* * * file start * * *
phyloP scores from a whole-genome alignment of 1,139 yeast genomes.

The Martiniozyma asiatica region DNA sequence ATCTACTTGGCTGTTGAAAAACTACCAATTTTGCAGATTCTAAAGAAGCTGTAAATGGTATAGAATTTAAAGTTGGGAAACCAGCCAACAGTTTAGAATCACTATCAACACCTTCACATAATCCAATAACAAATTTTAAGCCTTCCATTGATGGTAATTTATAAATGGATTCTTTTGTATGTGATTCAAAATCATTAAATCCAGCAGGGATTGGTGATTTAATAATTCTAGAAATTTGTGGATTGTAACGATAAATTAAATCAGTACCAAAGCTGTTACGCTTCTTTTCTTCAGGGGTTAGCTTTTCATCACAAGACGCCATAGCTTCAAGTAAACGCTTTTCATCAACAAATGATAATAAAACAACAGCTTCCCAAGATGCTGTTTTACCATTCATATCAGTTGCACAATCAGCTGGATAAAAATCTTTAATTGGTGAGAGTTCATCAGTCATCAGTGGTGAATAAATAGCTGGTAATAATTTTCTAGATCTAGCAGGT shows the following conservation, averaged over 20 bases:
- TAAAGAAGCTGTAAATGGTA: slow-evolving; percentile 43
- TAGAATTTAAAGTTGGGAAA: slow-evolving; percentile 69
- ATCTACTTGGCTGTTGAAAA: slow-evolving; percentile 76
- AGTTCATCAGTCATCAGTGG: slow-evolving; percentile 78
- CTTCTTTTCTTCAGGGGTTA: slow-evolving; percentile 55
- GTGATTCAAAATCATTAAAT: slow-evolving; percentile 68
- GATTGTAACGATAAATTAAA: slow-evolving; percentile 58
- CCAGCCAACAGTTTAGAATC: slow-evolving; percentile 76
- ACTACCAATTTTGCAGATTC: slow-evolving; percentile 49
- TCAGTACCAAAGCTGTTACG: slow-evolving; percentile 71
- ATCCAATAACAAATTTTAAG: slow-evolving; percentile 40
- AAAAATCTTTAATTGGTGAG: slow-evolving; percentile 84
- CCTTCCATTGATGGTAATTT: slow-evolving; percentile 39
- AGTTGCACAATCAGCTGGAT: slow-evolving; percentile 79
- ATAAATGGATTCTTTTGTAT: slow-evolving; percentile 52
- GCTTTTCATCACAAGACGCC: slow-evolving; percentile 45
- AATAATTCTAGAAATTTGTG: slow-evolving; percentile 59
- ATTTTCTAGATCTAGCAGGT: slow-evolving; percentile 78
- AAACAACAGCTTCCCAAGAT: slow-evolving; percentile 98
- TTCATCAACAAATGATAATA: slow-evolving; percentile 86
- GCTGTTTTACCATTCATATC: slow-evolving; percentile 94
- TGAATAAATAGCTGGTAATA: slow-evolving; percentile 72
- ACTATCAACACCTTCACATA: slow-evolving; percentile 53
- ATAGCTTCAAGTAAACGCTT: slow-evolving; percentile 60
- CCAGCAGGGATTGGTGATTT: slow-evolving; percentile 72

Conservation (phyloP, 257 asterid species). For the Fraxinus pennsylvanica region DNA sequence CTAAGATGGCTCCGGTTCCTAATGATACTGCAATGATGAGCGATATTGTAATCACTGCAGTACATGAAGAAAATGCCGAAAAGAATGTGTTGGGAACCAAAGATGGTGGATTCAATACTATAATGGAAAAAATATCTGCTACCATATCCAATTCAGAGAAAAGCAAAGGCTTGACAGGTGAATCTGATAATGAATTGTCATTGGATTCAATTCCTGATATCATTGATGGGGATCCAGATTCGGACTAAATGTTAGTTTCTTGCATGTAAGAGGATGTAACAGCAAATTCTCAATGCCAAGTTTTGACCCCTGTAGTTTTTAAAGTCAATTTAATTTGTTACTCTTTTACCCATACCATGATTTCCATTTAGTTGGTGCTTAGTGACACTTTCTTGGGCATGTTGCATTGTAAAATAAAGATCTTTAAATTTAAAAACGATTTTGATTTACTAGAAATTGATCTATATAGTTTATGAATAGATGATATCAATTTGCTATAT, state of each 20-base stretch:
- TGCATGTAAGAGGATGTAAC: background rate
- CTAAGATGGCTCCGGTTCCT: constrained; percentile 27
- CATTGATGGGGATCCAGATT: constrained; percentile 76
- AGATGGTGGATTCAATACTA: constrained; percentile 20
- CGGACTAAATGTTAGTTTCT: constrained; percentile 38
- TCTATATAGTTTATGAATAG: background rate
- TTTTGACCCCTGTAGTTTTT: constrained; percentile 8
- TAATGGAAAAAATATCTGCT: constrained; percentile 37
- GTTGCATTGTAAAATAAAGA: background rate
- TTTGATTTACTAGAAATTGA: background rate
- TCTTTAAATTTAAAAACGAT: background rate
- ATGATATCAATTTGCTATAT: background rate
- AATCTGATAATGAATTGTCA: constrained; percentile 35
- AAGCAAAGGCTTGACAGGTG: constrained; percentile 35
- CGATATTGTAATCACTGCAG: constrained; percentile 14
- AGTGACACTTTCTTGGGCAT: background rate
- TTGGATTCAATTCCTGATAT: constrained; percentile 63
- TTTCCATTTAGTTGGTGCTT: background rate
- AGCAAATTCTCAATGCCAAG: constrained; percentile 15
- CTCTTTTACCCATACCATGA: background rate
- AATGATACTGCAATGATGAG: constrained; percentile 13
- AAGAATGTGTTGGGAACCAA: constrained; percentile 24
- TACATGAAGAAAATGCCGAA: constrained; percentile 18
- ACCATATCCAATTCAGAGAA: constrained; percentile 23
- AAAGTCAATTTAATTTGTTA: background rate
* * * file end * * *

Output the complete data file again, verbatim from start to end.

phyloP scores from a whole-genome alignment of 1,139 yeast genomes.

The Martiniozyma asiatica region DNA sequence ATCTACTTGGCTGTTGAAAAACTACCAATTTTGCAGATTCTAAAGAAGCTGTAAATGGTATAGAATTTAAAGTTGGGAAACCAGCCAACAGTTTAGAATCACTATCAACACCTTCACATAATCCAATAACAAATTTTAAGCCTTCCATTGATGGTAATTTATAAATGGATTCTTTTGTATGTGATTCAAAATCATTAAATCCAGCAGGGATTGGTGATTTAATAATTCTAGAAATTTGTGGATTGTAACGATAAATTAAATCAGTACCAAAGCTGTTACGCTTCTTTTCTTCAGGGGTTAGCTTTTCATCACAAGACGCCATAGCTTCAAGTAAACGCTTTTCATCAACAAATGATAATAAAACAACAGCTTCCCAAGATGCTGTTTTACCATTCATATCAGTTGCACAATCAGCTGGATAAAAATCTTTAATTGGTGAGAGTTCATCAGTCATCAGTGGTGAATAAATAGCTGGTAATAATTTTCTAGATCTAGCAGGT shows the following conservation, averaged over 20 bases:
- TAAAGAAGCTGTAAATGGTA: slow-evolving; percentile 43
- TAGAATTTAAAGTTGGGAAA: slow-evolving; percentile 69
- ATCTACTTGGCTGTTGAAAA: slow-evolving; percentile 76
- AGTTCATCAGTCATCAGTGG: slow-evolving; percentile 78
- CTTCTTTTCTTCAGGGGTTA: slow-evolving; percentile 55
- GTGATTCAAAATCATTAAAT: slow-evolving; percentile 68
- GATTGTAACGATAAATTAAA: slow-evolving; percentile 58
- CCAGCCAACAGTTTAGAATC: slow-evolving; percentile 76
- ACTACCAATTTTGCAGATTC: slow-evolving; percentile 49
- TCAGTACCAAAGCTGTTACG: slow-evolving; percentile 71
- ATCCAATAACAAATTTTAAG: slow-evolving; percentile 40
- AAAAATCTTTAATTGGTGAG: slow-evolving; percentile 84
- CCTTCCATTGATGGTAATTT: slow-evolving; percentile 39
- AGTTGCACAATCAGCTGGAT: slow-evolving; percentile 79
- ATAAATGGATTCTTTTGTAT: slow-evolving; percentile 52
- GCTTTTCATCACAAGACGCC: slow-evolving; percentile 45
- AATAATTCTAGAAATTTGTG: slow-evolving; percentile 59
- ATTTTCTAGATCTAGCAGGT: slow-evolving; percentile 78
- AAACAACAGCTTCCCAAGAT: slow-evolving; percentile 98
- TTCATCAACAAATGATAATA: slow-evolving; percentile 86
- GCTGTTTTACCATTCATATC: slow-evolving; percentile 94
- TGAATAAATAGCTGGTAATA: slow-evolving; percentile 72
- ACTATCAACACCTTCACATA: slow-evolving; percentile 53
- ATAGCTTCAAGTAAACGCTT: slow-evolving; percentile 60
- CCAGCAGGGATTGGTGATTT: slow-evolving; percentile 72

Conservation (phyloP, 257 asterid species). For the Fraxinus pennsylvanica region DNA sequence CTAAGATGGCTCCGGTTCCTAATGATACTGCAATGATGAGCGATATTGTAATCACTGCAGTACATGAAGAAAATGCCGAAAAGAATGTGTTGGGAACCAAAGATGGTGGATTCAATACTATAATGGAAAAAATATCTGCTACCATATCCAATTCAGAGAAAAGCAAAGGCTTGACAGGTGAATCTGATAATGAATTGTCATTGGATTCAATTCCTGATATCATTGATGGGGATCCAGATTCGGACTAAATGTTAGTTTCTTGCATGTAAGAGGATGTAACAGCAAATTCTCAATGCCAAGTTTTGACCCCTGTAGTTTTTAAAGTCAATTTAATTTGTTACTCTTTTACCCATACCATGATTTCCATTTAGTTGGTGCTTAGTGACACTTTCTTGGGCATGTTGCATTGTAAAATAAAGATCTTTAAATTTAAAAACGATTTTGATTTACTAGAAATTGATCTATATAGTTTATGAATAGATGATATCAATTTGCTATAT, state of each 20-base stretch:
- TGCATGTAAGAGGATGTAAC: background rate
- CTAAGATGGCTCCGGTTCCT: constrained; percentile 27
- CATTGATGGGGATCCAGATT: constrained; percentile 76
- AGATGGTGGATTCAATACTA: constrained; percentile 20
- CGGACTAAATGTTAGTTTCT: constrained; percentile 38
- TCTATATAGTTTATGAATAG: background rate
- TTTTGACCCCTGTAGTTTTT: constrained; percentile 8
- TAATGGAAAAAATATCTGCT: constrained; percentile 37
- GTTGCATTGTAAAATAAAGA: background rate
- TTTGATTTACTAGAAATTGA: background rate
- TCTTTAAATTTAAAAACGAT: background rate
- ATGATATCAATTTGCTATAT: background rate
- AATCTGATAATGAATTGTCA: constrained; percentile 35
- AAGCAAAGGCTTGACAGGTG: constrained; percentile 35
- CGATATTGTAATCACTGCAG: constrained; percentile 14
- AGTGACACTTTCTTGGGCAT: background rate
- TTGGATTCAATTCCTGATAT: constrained; percentile 63
- TTTCCATTTAGTTGGTGCTT: background rate
- AGCAAATTCTCAATGCCAAG: constrained; percentile 15
- CTCTTTTACCCATACCATGA: background rate
- AATGATACTGCAATGATGAG: constrained; percentile 13
- AAGAATGTGTTGGGAACCAA: constrained; percentile 24
- TACATGAAGAAAATGCCGAA: constrained; percentile 18
- ACCATATCCAATTCAGAGAA: constrained; percentile 23
- AAAGTCAATTTAATTTGTTA: background rate